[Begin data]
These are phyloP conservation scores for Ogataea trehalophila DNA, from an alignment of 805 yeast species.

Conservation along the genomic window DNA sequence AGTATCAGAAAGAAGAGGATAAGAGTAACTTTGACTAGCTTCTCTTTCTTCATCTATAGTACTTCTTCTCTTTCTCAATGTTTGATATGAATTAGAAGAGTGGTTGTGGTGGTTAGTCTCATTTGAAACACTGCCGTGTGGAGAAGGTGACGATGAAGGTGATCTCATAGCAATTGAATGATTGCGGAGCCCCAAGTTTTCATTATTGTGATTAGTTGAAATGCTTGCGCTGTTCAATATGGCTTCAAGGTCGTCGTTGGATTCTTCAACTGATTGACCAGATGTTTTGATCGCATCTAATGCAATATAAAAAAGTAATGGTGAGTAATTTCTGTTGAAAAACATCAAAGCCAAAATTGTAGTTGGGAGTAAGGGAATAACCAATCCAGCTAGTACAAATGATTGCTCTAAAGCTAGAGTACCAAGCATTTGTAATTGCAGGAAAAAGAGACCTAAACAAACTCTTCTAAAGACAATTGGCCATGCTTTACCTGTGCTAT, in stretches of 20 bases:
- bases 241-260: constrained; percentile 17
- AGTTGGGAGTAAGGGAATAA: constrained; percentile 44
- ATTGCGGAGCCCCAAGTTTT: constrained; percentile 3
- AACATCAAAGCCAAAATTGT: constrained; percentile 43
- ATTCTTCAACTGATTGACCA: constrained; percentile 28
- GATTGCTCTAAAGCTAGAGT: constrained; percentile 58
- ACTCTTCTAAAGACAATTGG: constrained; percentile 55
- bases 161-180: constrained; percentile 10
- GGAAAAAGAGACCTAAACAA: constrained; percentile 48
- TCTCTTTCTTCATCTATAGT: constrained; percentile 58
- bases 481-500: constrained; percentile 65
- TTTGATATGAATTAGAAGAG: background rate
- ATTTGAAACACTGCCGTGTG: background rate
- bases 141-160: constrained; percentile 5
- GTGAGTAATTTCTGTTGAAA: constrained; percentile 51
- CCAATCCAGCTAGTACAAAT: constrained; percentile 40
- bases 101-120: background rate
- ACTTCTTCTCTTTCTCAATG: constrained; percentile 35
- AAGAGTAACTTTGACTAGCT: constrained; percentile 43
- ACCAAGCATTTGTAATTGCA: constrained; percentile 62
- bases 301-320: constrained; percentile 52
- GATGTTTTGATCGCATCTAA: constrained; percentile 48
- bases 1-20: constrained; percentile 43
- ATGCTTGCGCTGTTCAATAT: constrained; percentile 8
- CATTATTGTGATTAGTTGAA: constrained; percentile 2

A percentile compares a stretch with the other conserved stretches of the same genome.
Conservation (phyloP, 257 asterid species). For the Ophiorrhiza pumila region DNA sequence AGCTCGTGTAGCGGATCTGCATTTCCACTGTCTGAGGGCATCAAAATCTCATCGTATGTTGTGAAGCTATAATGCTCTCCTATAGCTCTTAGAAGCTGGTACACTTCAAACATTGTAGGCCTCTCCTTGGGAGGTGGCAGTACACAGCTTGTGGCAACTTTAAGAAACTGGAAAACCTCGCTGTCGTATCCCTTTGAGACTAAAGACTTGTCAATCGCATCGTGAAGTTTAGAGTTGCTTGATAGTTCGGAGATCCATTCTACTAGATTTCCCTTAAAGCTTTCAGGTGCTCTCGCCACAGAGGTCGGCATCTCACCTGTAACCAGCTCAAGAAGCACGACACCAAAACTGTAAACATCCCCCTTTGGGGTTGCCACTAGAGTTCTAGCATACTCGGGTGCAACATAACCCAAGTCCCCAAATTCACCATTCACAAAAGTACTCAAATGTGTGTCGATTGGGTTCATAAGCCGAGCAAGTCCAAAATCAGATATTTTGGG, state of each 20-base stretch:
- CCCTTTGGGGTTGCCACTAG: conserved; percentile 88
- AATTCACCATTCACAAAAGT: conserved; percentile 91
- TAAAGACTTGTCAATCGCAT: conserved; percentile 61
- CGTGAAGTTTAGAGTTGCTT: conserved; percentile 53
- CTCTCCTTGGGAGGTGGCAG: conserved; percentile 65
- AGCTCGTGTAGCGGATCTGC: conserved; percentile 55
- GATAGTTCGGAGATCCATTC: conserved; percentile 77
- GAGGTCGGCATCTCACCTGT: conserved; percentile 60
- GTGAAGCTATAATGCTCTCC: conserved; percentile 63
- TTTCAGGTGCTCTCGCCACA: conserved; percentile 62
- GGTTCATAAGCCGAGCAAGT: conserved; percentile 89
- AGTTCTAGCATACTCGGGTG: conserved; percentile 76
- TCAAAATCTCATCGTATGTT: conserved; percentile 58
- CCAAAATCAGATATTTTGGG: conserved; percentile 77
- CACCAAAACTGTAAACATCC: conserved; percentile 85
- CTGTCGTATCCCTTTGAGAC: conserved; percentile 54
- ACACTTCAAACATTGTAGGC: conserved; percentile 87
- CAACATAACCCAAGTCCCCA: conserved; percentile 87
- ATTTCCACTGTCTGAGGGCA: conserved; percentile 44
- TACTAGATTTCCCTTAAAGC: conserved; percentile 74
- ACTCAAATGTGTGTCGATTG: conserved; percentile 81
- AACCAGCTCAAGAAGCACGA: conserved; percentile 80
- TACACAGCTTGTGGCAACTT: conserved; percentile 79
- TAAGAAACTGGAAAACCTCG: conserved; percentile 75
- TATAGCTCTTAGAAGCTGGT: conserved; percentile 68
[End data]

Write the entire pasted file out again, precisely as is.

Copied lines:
These are phyloP conservation scores for Ogataea trehalophila DNA, from an alignment of 805 yeast species.

Conservation along the genomic window DNA sequence AGTATCAGAAAGAAGAGGATAAGAGTAACTTTGACTAGCTTCTCTTTCTTCATCTATAGTACTTCTTCTCTTTCTCAATGTTTGATATGAATTAGAAGAGTGGTTGTGGTGGTTAGTCTCATTTGAAACACTGCCGTGTGGAGAAGGTGACGATGAAGGTGATCTCATAGCAATTGAATGATTGCGGAGCCCCAAGTTTTCATTATTGTGATTAGTTGAAATGCTTGCGCTGTTCAATATGGCTTCAAGGTCGTCGTTGGATTCTTCAACTGATTGACCAGATGTTTTGATCGCATCTAATGCAATATAAAAAAGTAATGGTGAGTAATTTCTGTTGAAAAACATCAAAGCCAAAATTGTAGTTGGGAGTAAGGGAATAACCAATCCAGCTAGTACAAATGATTGCTCTAAAGCTAGAGTACCAAGCATTTGTAATTGCAGGAAAAAGAGACCTAAACAAACTCTTCTAAAGACAATTGGCCATGCTTTACCTGTGCTAT, in stretches of 20 bases:
- bases 241-260: constrained; percentile 17
- AGTTGGGAGTAAGGGAATAA: constrained; percentile 44
- ATTGCGGAGCCCCAAGTTTT: constrained; percentile 3
- AACATCAAAGCCAAAATTGT: constrained; percentile 43
- ATTCTTCAACTGATTGACCA: constrained; percentile 28
- GATTGCTCTAAAGCTAGAGT: constrained; percentile 58
- ACTCTTCTAAAGACAATTGG: constrained; percentile 55
- bases 161-180: constrained; percentile 10
- GGAAAAAGAGACCTAAACAA: constrained; percentile 48
- TCTCTTTCTTCATCTATAGT: constrained; percentile 58
- bases 481-500: constrained; percentile 65
- TTTGATATGAATTAGAAGAG: background rate
- ATTTGAAACACTGCCGTGTG: background rate
- bases 141-160: constrained; percentile 5
- GTGAGTAATTTCTGTTGAAA: constrained; percentile 51
- CCAATCCAGCTAGTACAAAT: constrained; percentile 40
- bases 101-120: background rate
- ACTTCTTCTCTTTCTCAATG: constrained; percentile 35
- AAGAGTAACTTTGACTAGCT: constrained; percentile 43
- ACCAAGCATTTGTAATTGCA: constrained; percentile 62
- bases 301-320: constrained; percentile 52
- GATGTTTTGATCGCATCTAA: constrained; percentile 48
- bases 1-20: constrained; percentile 43
- ATGCTTGCGCTGTTCAATAT: constrained; percentile 8
- CATTATTGTGATTAGTTGAA: constrained; percentile 2

A percentile compares a stretch with the other conserved stretches of the same genome.
Conservation (phyloP, 257 asterid species). For the Ophiorrhiza pumila region DNA sequence AGCTCGTGTAGCGGATCTGCATTTCCACTGTCTGAGGGCATCAAAATCTCATCGTATGTTGTGAAGCTATAATGCTCTCCTATAGCTCTTAGAAGCTGGTACACTTCAAACATTGTAGGCCTCTCCTTGGGAGGTGGCAGTACACAGCTTGTGGCAACTTTAAGAAACTGGAAAACCTCGCTGTCGTATCCCTTTGAGACTAAAGACTTGTCAATCGCATCGTGAAGTTTAGAGTTGCTTGATAGTTCGGAGATCCATTCTACTAGATTTCCCTTAAAGCTTTCAGGTGCTCTCGCCACAGAGGTCGGCATCTCACCTGTAACCAGCTCAAGAAGCACGACACCAAAACTGTAAACATCCCCCTTTGGGGTTGCCACTAGAGTTCTAGCATACTCGGGTGCAACATAACCCAAGTCCCCAAATTCACCATTCACAAAAGTACTCAAATGTGTGTCGATTGGGTTCATAAGCCGAGCAAGTCCAAAATCAGATATTTTGGG, state of each 20-base stretch:
- CCCTTTGGGGTTGCCACTAG: conserved; percentile 88
- AATTCACCATTCACAAAAGT: conserved; percentile 91
- TAAAGACTTGTCAATCGCAT: conserved; percentile 61
- CGTGAAGTTTAGAGTTGCTT: conserved; percentile 53
- CTCTCCTTGGGAGGTGGCAG: conserved; percentile 65
- AGCTCGTGTAGCGGATCTGC: conserved; percentile 55
- GATAGTTCGGAGATCCATTC: conserved; percentile 77
- GAGGTCGGCATCTCACCTGT: conserved; percentile 60
- GTGAAGCTATAATGCTCTCC: conserved; percentile 63
- TTTCAGGTGCTCTCGCCACA: conserved; percentile 62
- GGTTCATAAGCCGAGCAAGT: conserved; percentile 89
- AGTTCTAGCATACTCGGGTG: conserved; percentile 76
- TCAAAATCTCATCGTATGTT: conserved; percentile 58
- CCAAAATCAGATATTTTGGG: conserved; percentile 77
- CACCAAAACTGTAAACATCC: conserved; percentile 85
- CTGTCGTATCCCTTTGAGAC: conserved; percentile 54
- ACACTTCAAACATTGTAGGC: conserved; percentile 87
- CAACATAACCCAAGTCCCCA: conserved; percentile 87
- ATTTCCACTGTCTGAGGGCA: conserved; percentile 44
- TACTAGATTTCCCTTAAAGC: conserved; percentile 74
- ACTCAAATGTGTGTCGATTG: conserved; percentile 81
- AACCAGCTCAAGAAGCACGA: conserved; percentile 80
- TACACAGCTTGTGGCAACTT: conserved; percentile 79
- TAAGAAACTGGAAAACCTCG: conserved; percentile 75
- TATAGCTCTTAGAAGCTGGT: conserved; percentile 68